PARTAB RAMCHAND | 15 MARCH, 2019
India May Benefit From Series Defeat in the Long Run
Galling as it must have been for the Indians to lose the five-match ODI series to Australia especially after having been so close to wrapping it up midway through itself in the long run Virat Kohli and his men could actually benefit from the result.
The Indians were flying high and they were brought down to earth by a side that was brave under pressure and won the important moments and were hungrier for success. Instead of finding fault with the Indians one should give the Aussies a lot of credit.
In a way the result will also enable the Indian think tank to plug the loopholes before the World Cup now that they know what needs to be done. A win would have made the Indians that much more complacent; at least now they know where they stand.
A lot has been said about the chopping and changing the team management made for almost every match – even to te point of resting MS Dhoni - but it could not be helped as they were finding the right combination for the World Cup. When the series commenced in addition to the certainties there were a few fringe players. By the end of the series it can be said that a couple of these fringe players almost made certain that they would make the cut for the World Cup while a couple of them hardly did anything to further their claims. As Kohli said the team now wears a settled look and the squad for the World Cup has more or less been picked. In the ultimate analysis one must always have the larger picture in mind.
While winning a series is important it is more important to get the right balance for the showpiece event. Ideally the combination for the World Cup squad in English conditions should be seven batsmen (including the wicketkeeper), three utility players (one of them a back up seam bowler), two spinners and three fast bowlers. With this in mind it is almost clear who the 15 will be though one or two players will be unlucky to miss the flight to London.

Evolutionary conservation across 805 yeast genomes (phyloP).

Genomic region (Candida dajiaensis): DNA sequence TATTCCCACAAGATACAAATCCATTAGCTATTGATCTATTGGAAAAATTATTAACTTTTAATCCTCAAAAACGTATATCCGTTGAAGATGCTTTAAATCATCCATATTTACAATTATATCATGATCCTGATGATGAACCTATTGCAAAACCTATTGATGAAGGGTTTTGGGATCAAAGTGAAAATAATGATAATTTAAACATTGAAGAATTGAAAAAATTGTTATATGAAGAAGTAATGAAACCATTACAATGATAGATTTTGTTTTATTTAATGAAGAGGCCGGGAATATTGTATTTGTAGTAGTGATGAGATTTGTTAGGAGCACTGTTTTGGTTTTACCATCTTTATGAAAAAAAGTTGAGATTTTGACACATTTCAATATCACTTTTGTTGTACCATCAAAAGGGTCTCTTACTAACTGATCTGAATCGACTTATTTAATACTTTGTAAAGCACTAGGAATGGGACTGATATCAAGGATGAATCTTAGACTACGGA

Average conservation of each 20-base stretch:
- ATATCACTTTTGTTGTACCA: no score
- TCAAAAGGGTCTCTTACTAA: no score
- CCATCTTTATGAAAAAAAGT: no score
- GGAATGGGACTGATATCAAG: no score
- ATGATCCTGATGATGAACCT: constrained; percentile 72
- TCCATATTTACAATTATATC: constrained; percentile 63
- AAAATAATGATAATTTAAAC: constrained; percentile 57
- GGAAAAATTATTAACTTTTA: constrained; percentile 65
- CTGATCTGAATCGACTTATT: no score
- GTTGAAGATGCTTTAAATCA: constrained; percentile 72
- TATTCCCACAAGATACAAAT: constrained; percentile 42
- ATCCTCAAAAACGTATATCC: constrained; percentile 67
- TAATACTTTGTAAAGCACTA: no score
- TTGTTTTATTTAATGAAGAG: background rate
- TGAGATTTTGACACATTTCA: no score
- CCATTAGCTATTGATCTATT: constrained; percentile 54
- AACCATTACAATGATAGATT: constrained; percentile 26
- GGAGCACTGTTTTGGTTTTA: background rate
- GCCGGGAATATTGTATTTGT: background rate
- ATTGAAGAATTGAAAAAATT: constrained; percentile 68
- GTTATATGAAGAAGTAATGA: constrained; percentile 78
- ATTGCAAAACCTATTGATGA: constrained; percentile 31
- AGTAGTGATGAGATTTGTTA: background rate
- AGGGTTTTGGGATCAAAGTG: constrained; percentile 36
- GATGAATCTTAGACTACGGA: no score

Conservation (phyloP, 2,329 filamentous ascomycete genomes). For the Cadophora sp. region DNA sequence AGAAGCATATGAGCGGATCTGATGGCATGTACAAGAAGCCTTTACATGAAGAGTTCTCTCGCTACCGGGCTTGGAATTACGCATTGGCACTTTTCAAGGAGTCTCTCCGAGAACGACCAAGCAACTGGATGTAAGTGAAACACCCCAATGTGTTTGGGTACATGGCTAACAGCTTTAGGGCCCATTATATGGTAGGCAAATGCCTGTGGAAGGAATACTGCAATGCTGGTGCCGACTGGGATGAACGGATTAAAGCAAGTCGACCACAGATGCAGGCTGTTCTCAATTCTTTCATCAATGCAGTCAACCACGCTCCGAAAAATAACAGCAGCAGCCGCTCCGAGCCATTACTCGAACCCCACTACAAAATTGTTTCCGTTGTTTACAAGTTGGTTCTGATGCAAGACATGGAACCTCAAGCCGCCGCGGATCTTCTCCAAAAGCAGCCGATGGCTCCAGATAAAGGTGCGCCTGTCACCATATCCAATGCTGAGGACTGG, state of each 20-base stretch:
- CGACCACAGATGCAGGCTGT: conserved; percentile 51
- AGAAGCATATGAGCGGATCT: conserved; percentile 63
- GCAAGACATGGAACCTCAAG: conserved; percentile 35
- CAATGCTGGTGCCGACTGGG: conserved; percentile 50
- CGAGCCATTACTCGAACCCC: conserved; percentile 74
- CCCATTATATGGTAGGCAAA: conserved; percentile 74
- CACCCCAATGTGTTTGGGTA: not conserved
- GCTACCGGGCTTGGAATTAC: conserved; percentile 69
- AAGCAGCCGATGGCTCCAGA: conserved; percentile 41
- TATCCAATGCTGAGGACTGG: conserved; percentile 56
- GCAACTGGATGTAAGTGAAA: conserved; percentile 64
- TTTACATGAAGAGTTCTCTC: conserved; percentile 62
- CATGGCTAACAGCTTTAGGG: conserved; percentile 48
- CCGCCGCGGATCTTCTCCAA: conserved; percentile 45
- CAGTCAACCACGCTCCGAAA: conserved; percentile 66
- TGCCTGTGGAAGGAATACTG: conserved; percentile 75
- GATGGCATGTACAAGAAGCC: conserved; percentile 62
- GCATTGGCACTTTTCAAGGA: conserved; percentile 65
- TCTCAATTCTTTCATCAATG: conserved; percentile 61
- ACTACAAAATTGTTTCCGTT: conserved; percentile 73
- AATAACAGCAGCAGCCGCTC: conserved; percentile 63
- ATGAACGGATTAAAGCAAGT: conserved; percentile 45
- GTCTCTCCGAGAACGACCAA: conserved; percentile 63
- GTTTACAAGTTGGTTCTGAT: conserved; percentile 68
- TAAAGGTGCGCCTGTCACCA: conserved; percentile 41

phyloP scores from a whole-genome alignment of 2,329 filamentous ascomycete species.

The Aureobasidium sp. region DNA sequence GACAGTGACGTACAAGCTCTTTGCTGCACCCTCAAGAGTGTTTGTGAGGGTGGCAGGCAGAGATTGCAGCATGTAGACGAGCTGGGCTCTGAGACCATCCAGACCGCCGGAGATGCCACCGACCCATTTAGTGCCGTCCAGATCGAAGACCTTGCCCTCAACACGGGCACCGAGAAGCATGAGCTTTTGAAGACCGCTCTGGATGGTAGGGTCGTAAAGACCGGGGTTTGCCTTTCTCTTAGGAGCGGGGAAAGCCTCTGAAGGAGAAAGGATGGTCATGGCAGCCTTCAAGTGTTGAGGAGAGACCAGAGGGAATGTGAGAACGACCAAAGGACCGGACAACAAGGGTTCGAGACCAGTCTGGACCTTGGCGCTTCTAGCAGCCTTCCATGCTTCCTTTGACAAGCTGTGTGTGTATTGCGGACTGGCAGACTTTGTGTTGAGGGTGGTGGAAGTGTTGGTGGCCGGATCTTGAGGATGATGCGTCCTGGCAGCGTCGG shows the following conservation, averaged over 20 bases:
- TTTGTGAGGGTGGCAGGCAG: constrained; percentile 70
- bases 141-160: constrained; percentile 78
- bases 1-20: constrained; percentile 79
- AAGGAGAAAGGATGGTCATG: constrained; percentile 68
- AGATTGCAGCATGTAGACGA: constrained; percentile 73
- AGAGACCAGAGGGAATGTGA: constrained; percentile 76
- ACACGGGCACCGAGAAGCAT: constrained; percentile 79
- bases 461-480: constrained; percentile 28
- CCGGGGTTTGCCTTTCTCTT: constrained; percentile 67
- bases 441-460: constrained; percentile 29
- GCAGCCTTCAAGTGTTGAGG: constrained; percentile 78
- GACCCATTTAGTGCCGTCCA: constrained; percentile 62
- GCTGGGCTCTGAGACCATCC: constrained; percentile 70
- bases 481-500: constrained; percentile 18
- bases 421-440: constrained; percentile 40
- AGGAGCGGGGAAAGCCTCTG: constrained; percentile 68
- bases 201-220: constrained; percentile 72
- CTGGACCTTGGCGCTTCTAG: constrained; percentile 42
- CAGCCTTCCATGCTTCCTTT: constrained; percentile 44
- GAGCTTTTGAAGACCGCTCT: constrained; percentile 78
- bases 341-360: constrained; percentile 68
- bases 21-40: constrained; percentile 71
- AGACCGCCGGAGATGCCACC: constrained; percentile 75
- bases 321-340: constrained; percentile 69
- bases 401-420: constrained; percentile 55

All in all, whatever the composition of the Indian team recent events have shown that there are no outright favourites for the World Cup. This is what Kohli said at the press conference at the end of the series and it is difficult not to agree with this view. Any of half a dozen teams have virtually an equal chance of winning the trophy and it all depends on how they are able to raise their game and play above their potential in the matches.
From the Aussie viewpoint however the series victory was something the team members will remember for long. Even by their overall awesome record – epitomized by five World Cup triumphs – the latest win has to be something very special. Coming in as underdogs – they were ranked No 6 to India’s No 2 – and taking on the hosts who have a formidable record at home the Aussies raised the level of their game to such an extent that they surprised the Indians. Of particular significance is the fact that they recovered from 0-2 down to win the five match series – a feat that has not been performed very often. This once again symbolized the fighting spirit of the visitors. The well known adage ```no match is lost till it is won’’ is most associated with the Aussies and the never say die attitude was evident during the contest.
What would have pleased everyone associated with Australian cricket was the fact that it was achieved by a team not at full strength. But the newcomers and the veterans – symbolized by Ashton Turner and Usman Khawaja – did their job so admirably that those experienced players who missed out on the tour were hardly missed. Theirs was a triumph for teamwork for every member of the side pulled in his weight when it mattered most. They also showed remarkable temperament in that they were not overshadowed by the big names arrayed against them.
But for all the teamwork involved if there was one man who should be singled out for special praise it has to be Khawaja. The left handed batsman doesn’t seem to have the ideal game for limited overs cricket and before this series he had played 20 innings in ODIs and scored 593 runs at an average of 32 with no hundreds. With the 383 runs scored in the five matches he now has 966 runs with two hundreds, his average has leapt to 42 and his strike rate then just over 70 is now 83. It is all about playing above one’s potential and no one symbolized this more than Khawaja.
While the World Cup wears an open look the result will give the Aussies a major morale boost before the mega event. Moreover with the return of Steve Smith, David Warner, Mitchell Starc and Josh Hazelwood they will be at full strength and the defending champions must be fancying their chances of lifting the World Cup for the sixth time.